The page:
The Jetsons took place in 2062 – exactly 100 years into the future from its premier date on ABC. The cartoon, which was the channel’s first to air fully in color, was Hanna-Barbera Productions’ answer to a Flintstones for the space age. Despite the similar premise, The Jetsons never matched the commercial success of The Flintstones. It ran for only one season on ABC primetime before finding a wider audience through Saturday morning syndication. From 1985 to 1987, The Jetsons returned with new episodes as part of The Funtastic World of Hanna-Barbera block which culminated with the 1990 film, Jetsons: The Movie.
The show centered around patriarch George Jetson and his family. Despite living during the 2060’s, the Jetsons were a nuclear American family, exhibiting the middle-class household conventions which most TV shows assumed during the 1960’s. The Jetsons lived in the elevated Orbit City, where George Jetson was an employee at Spacely’s Space Sprockets, a high-tech company which manufactured “sprockets.” Like many recognizable fathers, George was well-meaning, easily frustrated, and antagonized by his tyrannical boss at the sprocket factory. The character was modeled after his voice actor, George O’Hanlon. His most famous catchphrase was “Jane! Stop this crazy thing!”
Married to George Jetson, Jane Jetson is a stay-at-home mom and obsessed with the latest fashion fads, gadgets, and gizmos. Meant to be much younger than her husband, Jane Jetson represented (and poked fun at) the commercialist values of the homemaker archetype. She was voiced primarily by Penny Singleton, who also starred in the 28 Blondie films based on Chic Young’s popular comic strip.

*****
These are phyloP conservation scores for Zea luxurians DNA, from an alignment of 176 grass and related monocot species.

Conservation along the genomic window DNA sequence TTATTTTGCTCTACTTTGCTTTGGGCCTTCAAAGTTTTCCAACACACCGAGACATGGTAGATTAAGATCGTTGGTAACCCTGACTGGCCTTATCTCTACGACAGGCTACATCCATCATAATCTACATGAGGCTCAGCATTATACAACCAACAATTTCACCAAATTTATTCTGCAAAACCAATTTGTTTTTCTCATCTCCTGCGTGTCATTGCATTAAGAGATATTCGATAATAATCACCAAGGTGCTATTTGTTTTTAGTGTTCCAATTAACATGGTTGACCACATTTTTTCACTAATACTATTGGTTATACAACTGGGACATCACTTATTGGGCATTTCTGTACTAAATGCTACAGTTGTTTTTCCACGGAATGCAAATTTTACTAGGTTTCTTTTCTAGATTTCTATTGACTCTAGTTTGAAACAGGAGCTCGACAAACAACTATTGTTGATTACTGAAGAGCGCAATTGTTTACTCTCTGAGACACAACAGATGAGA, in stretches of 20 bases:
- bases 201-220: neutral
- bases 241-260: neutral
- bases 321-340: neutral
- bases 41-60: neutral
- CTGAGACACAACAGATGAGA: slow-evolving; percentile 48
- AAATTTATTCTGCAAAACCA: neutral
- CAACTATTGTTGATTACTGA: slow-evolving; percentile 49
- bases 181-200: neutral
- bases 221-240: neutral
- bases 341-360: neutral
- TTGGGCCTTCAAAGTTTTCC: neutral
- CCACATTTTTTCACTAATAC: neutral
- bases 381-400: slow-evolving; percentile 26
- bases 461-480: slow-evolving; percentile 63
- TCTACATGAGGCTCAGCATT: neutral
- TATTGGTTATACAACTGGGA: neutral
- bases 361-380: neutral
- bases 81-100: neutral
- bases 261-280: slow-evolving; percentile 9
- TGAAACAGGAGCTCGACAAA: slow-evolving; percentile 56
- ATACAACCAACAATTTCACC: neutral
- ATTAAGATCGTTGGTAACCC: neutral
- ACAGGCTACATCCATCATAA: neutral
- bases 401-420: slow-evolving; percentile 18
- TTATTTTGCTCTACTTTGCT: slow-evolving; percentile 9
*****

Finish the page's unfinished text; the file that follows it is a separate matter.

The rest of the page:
Judy Jetson was the boy-crazy 16-year-old daughter of Jane and George. Judy displayed just about every teenage girl stereotype you can think of: cycling through boyfriends, video chatting endlessly, and venting to her (anthropomorphic robot) diary. More than anything, Judy worshipped the rock idol, Jet Screamer who sang “Eep Ppp Ork Ah Ah.” As far as fashion goes, Judy’s look holds up today with her platinum blonde ponytail and angular crop top. However, the ensemble still has forty years to go.
The youngest of the Jetsons, Judy’s brother Elroy is only six-and-a-half years old. He displays an elevated level of intellect for his age, taking an interest in sciences like space history, cosmology, and astrophysics. Throughout the TV series, Elroy Jetson was acted by famed voice actor Daws Butler who also voiced Yogi Bear.
The Theme Song
Although the Jetsons theme song may seem sparse — the lyrics are simply Meet George Jetson / His boy Elroy / Daughter Judy / Jane, his wife – the short ditty experienced a national resurgence when The Jetsons was resurrected by The Funtastic World of Hanna-Barbera block during the mid-80’s. In 1986, the one-minute song skyrocketed to no. 9 on the Billboard charts.
Hoyt Curtin, who also composed for The Flintstones, Scooby Doo, and The Smurfs, wrote the Jetsons’ unusual theme song in 1962. Unlike most cartoon series’ songs, the Jetsons TV theme is jazzy and complex, full of unpredictable brass riffs. The lyrics do not rhyme; they are barely lyrics at all beyond a barebones intro to the four main characters. And yet during the year 1986 received such wide radio play that it was not uncommon to hear the brief tune between “Twisted Sister and Genesis on any one of several rock ’n’ roll stations in Los Angeles,” according to David Wharton who reported on the strange hit for the LA Times. Writing during the 1980’s, Wharton noted the current youth craze for 1960’s aesthetics as a driving force behind the new rise of The Jetsons.
But The Jetsons represents more than just a TV moment from the ‘60’s. With its colored animation, the show was a technological steppingstone that looked ahead an idyllic future in form as well as content. And while some of the Jetsons predictions have certainly come true – like flat screens, Apple watches, Zoom calls, and dangerous levels of pollution – not even Hoyt Curtain might have predicted the modern musical resurgence of the Jetson theme. Existing both in the future and in the past, only time will tell which elements from The Jetsons might still find a fanbase.